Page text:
Among the various conventional flip-chip methods, the most common technique is the “solder-bump” technique that forms a small, individual solder “bump” (typically a roughly spherical bump) on each of the I/O bond-pads of the die. Certain aspects of this structure are shown in FIGS. 4(A)-4(B), depicting a die 10, a substrate 12, I/O bond-pads 14 on the substrate, and I/O bond-pads 16 on the die. The solder-bump technique usually commences, before the wafer (containing multiple dies) is diced, with formation of “under-bump metallization” (“UBM”) 18 on the I/O bond-pads 16 of the dies 10. Forming the UBM 18 follows removal of an insulating aluminum oxide layer on the I/O bond-pads 16 to expose elemental aluminum, and includes formation of a series of metal layers on defined regions of the exposed aluminum. Thus, the UBM 18 defines and limits the respective regions on the bond-pads to be wetted by solder in a subsequent step. Solder is deposited on the UBM regions 18 by evaporation, electroplating, screen-printing of solder paste, or needle-deposition, for example. After deposition of the solder, the wafer is heated to re-flow the solder into individual solder “balls” 20 having roughly spherical shape (FIG. 4(A)). The wafer is then diced into “bumped dies” 22. Individual bumped dies 22 are placed accurately on respective substrates 12 or carriers (generally termed “substrates”), as shown in FIG. 4(A). Each such assembly is heated to form the solder connections 24 between the die 10 and the I/O bond-pads 14 on the substrate, as shown in FIG. 4(B). After the die 10 is soldered, “underfill” (not shown, but usually an epoxy adhesive) typically is added between the die 10 and the substrate 12.

Despite certain advantages of the UBM-solder bump technology summarized above, it has certain limitations. One limitation is posed by the minimum practical size of the individual solder balls (exemplary size of each ball being 70-100 μm high and 100-125 μm in diameter), which inherently imposes limits on the minimum size of the I/O bond-pads and thus on the achievable fineness of bump pitch. Another limitation is the need to remove the wafers from the wafer-fabrication operation in order to form the solder balls, which imposes a throughput-lowering and cost-increasing disruption in the overall chip-manufacturing process. Yet another limitation is posed by the fact that the solder used for forming the balls contains lead, which is a potential source of contamination that, if not rigorously contained, can lead to device failure.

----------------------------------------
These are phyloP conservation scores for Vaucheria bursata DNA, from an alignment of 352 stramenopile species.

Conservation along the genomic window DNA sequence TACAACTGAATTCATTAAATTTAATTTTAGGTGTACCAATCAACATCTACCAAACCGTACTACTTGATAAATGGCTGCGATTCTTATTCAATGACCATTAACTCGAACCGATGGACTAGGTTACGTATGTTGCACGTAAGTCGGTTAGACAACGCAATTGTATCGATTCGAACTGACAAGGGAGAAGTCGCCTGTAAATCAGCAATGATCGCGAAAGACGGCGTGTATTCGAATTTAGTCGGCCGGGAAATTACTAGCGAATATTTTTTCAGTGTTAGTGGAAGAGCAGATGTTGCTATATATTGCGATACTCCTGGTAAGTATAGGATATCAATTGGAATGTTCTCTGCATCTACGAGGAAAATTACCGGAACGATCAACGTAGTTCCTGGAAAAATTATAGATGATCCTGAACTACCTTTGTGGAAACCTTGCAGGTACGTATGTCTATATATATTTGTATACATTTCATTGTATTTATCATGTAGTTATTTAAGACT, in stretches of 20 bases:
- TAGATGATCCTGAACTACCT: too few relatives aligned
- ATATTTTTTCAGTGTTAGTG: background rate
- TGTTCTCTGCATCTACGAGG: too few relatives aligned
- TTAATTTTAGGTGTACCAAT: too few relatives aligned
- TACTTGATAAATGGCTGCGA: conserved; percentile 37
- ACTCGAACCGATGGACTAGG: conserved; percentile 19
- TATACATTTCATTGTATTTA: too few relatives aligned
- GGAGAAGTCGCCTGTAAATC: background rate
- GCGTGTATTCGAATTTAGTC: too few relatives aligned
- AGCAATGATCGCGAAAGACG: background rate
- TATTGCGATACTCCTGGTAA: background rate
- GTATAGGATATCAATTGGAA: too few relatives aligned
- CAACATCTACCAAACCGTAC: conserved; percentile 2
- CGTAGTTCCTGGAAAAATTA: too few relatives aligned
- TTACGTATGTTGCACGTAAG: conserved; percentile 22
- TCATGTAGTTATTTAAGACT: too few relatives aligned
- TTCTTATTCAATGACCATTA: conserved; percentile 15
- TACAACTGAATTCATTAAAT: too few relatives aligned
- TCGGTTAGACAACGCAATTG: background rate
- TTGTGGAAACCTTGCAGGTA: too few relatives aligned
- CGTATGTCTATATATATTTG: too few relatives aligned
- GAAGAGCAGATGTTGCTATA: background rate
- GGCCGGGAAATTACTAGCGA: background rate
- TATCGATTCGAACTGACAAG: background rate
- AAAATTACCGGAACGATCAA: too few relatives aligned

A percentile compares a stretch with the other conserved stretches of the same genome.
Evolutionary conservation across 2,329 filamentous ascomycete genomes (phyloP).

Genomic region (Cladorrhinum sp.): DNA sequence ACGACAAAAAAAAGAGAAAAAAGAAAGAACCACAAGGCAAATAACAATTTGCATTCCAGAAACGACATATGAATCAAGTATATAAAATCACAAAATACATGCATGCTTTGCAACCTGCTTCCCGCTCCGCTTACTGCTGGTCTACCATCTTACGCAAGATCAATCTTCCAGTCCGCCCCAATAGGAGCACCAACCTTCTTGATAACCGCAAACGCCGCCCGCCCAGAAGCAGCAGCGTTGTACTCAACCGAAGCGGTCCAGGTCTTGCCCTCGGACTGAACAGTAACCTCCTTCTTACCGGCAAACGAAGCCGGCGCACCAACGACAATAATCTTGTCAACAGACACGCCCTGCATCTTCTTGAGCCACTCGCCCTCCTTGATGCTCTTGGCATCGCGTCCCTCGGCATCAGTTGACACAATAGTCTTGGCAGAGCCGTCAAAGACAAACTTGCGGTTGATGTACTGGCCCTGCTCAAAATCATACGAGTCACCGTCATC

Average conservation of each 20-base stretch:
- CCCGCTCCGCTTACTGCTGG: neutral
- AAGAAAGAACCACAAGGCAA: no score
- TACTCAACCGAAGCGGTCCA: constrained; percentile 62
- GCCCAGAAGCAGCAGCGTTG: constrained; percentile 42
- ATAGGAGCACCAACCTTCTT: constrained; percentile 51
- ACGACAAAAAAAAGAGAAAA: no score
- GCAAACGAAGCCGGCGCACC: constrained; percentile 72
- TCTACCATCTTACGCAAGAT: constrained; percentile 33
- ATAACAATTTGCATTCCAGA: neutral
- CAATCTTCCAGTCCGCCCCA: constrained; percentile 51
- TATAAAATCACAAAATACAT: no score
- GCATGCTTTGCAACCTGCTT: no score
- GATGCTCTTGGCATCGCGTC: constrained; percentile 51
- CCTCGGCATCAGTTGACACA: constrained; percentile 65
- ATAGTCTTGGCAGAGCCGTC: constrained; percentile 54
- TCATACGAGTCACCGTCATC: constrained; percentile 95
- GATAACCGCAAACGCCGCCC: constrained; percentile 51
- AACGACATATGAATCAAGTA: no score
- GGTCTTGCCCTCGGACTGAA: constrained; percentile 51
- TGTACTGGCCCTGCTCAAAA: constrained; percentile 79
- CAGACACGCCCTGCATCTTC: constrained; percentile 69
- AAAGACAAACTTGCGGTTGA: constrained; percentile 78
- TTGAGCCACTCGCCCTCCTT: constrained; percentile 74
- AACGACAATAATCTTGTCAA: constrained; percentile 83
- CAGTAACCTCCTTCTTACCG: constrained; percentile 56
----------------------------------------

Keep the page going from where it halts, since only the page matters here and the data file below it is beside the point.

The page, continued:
SUMMARY OF THE INVENTION

The various shortcomings of conventional methods are addressed by methods and devices as disclosed herein.

According to a first aspect, methods are provided for electrically connecting I/O bond-pads on a chip to corresponding I/O bond-pads on a substrate. An embodiment of such a method comprises forming respective stud-bumps on the I/O bond-pads on the substrate. The chip is flipped and placed on the stud-bumps such that the I/O bond-pads on the chip are registered with the corresponding stud-bumps on the substrate. The I/O bond-pads on the chip are attached to the respective stud-bumps so as to connect the respective stud-bumps electrically to the I/O bond-pads on the chip. The method further can comprise the step, before attaching the I/O bond-pads on the chip to the respective stud-bumps, of forming under-bump metallization (UBM) on each of the I/O bond-pads on the chip.

The step of attaching the I/O bond-pads on the chip can comprise fusing the stud-bumps to the I/O bond-pads. Fusing can be achieved by heating or by other suitable method that causes the fusing material to flow, at least to a limited extent, sufficient to make the noted attachments. For fusing, the stud-bumps can be formed of a fusible material. Then, after placing the flipped chip on the stud-bumps, at least a portion of the fusible material of the stud-bumps is caused to make a connection with the corresponding I/O bond-pads. An alternative manner of fusing the stud-bumps to the I/O bond-pads comprises forming a layer of a fusible material on the I/O bond-pads on the chip. Then, after placing the flipped chip on the stud-pumps, a portion of the fusible material is caused to flow from the respective I/O bond-pads to the respective stud-bumps to form a connection between the I/O bond-pads and the respective stud-bumps. This alternative method also can further comprise forming UBM on the I/O bond-pads on the chip, wherein the layer of fusible material is formed on the UBM on the I/O bond-pads on the chip.